There’s a way of imparting an air of mystery in a film that creates in the audience a desire to penetrate the unknown, that introduces an aura of the intriguingly sinister to the film’s world. Then there’s a weirdness that feels like obfuscation. Everything in writer-director Marta Mondelli’s relationship drama/whodunit The Contenders (the circumstances of the central death, the motivations of the characters, the surreal asides) has an air of obscurantism, the sense of a director trying to cover up her lack of control over her material by a logic-free intrusion of the offbeat.
Whereas a filmmaker like David Lynch can make the banal into the hauntingly peculiar with one inspired burst of the bizarre, Mondelli labors to endow the world of the ritzy beach house where her film takes place with a similar sense of the uncanny—with disastrously muddled results. Whether eavesdropping on characters in long shot as they engage in muted conversation or creating surreal asides, as when, in flashback, a mysterious Eastern European woman asks a character whether she would rather have a large library of books she hasn’t read or a small collection “that you possess,” it all seems like a purposeless pursuit of the weird, in no way connected with the film’s central mystery or the lives of the characters.
Because for all the air of the unknown, this is first and foremost a character-driven drama and it’s on the level of characterization that the film’s obscurantist approach is on its weakest ground. Actually, Mondelli’s strategy in creating character is to combine a maddening inconsistency with clumsily obvious bits of exposition. She’ll have one of her characters spit off a round of mysterious nothings that sound like the actor reading from a misshapen script and then later bluntly state (and restate) the central fact about their personality (“My life is a mess. I never should have married”) in lines that sound no less like a studied recital.
Taking place at a beachside manse, the film follows four city types as they arrive for a birthday celebration. The guest of honor, having showed up with a smashed up car and complaining of a headache, is upstairs sleeping, until it’s soon discovered that she’s died. None of which stops the four remaining characters from hashing out their various complaints. While host Ken (Nick Stevenson) and his wife Nora (Anna Gutto) struggle through the rocky state of their relationship (most of which seems to stem from the fact that the latter is utterly insane), Marc (Adam Henry Garcia) repeatedly bemoans the fate of being a family man and the mysterious Veronica (Mondelli) shows up after an unexplained eight-year trip abroad claiming to know the “secret of happiness.” Various couplings ensue, rounds of mutual recriminations emerge and no one seems that worried about the death, except as a chance to accuse each other of responsibility.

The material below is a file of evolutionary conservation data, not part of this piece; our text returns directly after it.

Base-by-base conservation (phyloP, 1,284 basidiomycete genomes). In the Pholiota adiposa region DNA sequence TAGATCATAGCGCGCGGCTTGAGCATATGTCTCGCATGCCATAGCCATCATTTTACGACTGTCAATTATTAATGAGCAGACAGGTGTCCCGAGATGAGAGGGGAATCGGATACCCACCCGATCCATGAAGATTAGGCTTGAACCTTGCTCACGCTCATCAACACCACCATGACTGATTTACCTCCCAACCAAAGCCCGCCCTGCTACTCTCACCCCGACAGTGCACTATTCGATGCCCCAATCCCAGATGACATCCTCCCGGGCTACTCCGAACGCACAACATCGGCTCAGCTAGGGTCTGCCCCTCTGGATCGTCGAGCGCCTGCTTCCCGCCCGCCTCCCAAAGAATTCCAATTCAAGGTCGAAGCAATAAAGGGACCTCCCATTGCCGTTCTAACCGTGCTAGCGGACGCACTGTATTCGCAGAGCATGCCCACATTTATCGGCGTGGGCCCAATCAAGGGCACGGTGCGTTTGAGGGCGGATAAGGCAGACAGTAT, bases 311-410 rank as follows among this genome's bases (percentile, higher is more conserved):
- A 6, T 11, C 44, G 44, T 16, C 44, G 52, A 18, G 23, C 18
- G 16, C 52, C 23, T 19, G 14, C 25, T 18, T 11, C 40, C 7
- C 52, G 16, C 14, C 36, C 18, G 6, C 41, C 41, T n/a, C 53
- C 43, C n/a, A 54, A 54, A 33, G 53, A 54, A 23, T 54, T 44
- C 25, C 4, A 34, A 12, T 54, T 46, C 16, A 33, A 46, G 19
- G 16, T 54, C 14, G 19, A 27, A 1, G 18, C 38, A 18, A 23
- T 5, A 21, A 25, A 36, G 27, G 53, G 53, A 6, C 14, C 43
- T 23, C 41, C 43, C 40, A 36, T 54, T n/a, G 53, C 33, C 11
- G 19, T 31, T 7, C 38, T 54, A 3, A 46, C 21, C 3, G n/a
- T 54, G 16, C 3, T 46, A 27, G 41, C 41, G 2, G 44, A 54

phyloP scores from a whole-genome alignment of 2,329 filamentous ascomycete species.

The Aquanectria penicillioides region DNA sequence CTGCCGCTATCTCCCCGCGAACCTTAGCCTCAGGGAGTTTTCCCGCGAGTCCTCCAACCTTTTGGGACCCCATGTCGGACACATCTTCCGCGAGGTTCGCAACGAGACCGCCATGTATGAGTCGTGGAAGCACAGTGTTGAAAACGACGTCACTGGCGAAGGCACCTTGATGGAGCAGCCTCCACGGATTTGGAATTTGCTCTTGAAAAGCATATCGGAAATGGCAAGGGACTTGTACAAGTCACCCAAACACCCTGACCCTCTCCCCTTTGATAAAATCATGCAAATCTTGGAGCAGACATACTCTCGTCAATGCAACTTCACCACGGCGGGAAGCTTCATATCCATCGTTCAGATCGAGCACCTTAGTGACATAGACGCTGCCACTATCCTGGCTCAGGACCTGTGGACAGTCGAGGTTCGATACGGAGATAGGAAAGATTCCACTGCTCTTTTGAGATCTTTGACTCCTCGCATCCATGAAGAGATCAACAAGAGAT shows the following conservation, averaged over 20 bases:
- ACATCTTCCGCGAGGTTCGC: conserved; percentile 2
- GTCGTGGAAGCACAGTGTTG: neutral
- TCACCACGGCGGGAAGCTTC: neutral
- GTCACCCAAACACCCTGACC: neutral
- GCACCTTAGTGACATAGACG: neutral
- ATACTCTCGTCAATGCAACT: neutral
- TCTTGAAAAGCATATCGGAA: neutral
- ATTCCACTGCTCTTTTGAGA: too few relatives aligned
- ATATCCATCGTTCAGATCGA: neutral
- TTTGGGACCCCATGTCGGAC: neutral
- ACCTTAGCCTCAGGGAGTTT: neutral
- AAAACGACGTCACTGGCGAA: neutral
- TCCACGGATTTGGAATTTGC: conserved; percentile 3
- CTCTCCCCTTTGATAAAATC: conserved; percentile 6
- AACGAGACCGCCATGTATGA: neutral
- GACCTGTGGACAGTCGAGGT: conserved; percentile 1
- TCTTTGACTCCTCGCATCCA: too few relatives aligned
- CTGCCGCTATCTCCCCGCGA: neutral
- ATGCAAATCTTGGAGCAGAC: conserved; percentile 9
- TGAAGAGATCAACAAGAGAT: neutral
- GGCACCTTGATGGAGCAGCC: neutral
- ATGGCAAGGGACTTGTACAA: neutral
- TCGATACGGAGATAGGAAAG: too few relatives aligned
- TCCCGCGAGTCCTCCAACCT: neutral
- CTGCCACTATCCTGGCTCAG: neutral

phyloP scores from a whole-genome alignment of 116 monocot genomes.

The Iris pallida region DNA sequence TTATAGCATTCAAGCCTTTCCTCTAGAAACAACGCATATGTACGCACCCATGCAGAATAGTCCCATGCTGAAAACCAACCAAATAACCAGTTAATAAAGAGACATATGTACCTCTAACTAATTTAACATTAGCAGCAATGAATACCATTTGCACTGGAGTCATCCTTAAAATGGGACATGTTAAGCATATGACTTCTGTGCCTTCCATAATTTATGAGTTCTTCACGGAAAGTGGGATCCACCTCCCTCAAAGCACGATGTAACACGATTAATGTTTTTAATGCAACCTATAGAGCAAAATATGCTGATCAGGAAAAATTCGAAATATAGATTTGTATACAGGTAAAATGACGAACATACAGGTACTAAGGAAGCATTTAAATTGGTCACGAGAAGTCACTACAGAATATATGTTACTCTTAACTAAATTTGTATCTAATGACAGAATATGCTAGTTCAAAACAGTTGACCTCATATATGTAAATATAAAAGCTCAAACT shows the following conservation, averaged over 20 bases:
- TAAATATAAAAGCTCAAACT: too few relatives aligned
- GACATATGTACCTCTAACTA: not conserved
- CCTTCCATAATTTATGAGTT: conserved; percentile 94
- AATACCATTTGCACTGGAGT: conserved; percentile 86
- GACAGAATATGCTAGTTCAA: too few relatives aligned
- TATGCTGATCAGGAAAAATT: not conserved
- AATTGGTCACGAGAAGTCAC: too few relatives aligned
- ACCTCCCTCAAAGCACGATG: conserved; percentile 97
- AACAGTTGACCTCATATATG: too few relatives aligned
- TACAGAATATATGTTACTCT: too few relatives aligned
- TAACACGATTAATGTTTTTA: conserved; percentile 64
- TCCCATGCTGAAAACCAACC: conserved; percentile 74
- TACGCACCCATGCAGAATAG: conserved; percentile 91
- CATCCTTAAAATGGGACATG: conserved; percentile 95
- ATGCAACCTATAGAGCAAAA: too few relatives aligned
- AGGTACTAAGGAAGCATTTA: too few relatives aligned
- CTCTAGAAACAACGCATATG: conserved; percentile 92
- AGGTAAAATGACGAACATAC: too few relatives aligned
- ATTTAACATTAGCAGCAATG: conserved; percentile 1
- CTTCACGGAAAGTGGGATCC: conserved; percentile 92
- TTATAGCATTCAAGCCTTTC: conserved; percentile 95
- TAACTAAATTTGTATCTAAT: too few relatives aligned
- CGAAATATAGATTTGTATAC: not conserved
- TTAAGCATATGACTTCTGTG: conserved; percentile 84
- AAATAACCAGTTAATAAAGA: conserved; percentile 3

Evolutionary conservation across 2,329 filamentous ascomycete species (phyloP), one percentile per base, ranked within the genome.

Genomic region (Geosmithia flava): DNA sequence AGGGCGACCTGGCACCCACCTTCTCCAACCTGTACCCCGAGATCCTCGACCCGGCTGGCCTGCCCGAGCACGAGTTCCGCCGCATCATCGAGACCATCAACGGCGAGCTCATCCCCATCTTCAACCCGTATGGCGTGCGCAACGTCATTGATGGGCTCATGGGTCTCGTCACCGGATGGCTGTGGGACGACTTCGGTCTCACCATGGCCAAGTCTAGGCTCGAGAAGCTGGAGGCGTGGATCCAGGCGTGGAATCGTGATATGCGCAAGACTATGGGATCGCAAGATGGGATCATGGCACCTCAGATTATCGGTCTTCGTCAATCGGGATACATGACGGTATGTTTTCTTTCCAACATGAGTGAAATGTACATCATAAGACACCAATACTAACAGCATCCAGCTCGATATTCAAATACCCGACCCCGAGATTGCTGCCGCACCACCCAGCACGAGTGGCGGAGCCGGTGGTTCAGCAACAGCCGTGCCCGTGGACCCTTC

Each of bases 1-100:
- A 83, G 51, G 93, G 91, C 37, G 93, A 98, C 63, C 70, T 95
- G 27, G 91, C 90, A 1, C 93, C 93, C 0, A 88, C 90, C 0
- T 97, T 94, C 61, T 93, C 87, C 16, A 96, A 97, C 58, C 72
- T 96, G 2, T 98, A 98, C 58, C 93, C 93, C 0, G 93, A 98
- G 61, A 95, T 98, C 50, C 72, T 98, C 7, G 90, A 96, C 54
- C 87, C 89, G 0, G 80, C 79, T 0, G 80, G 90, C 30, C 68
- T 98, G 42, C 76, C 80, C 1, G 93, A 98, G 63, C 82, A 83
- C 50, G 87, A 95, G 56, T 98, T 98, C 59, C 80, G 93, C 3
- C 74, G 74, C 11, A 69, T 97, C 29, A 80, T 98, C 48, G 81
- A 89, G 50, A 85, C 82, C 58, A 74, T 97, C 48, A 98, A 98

It’s all an unfettered mess, both for the characters and the viewer, one that doesn’t so much tease with its ambiguities as frustrate with its willful disregard for illumination. Typical of the film’s approach are its final moments in which, borrowing a page from The Simpsons, Mondelli has Veronica set to reveal the secret of happiness that she discovered during her trip abroad. Just as she’s about to let us in, the sound fades out, the credits roll and one more mystery remains unrevealed. But since the film never generates much interest in its stock of mysteries in the first place, it’s hard to feel especially cheated by the final act of withholding.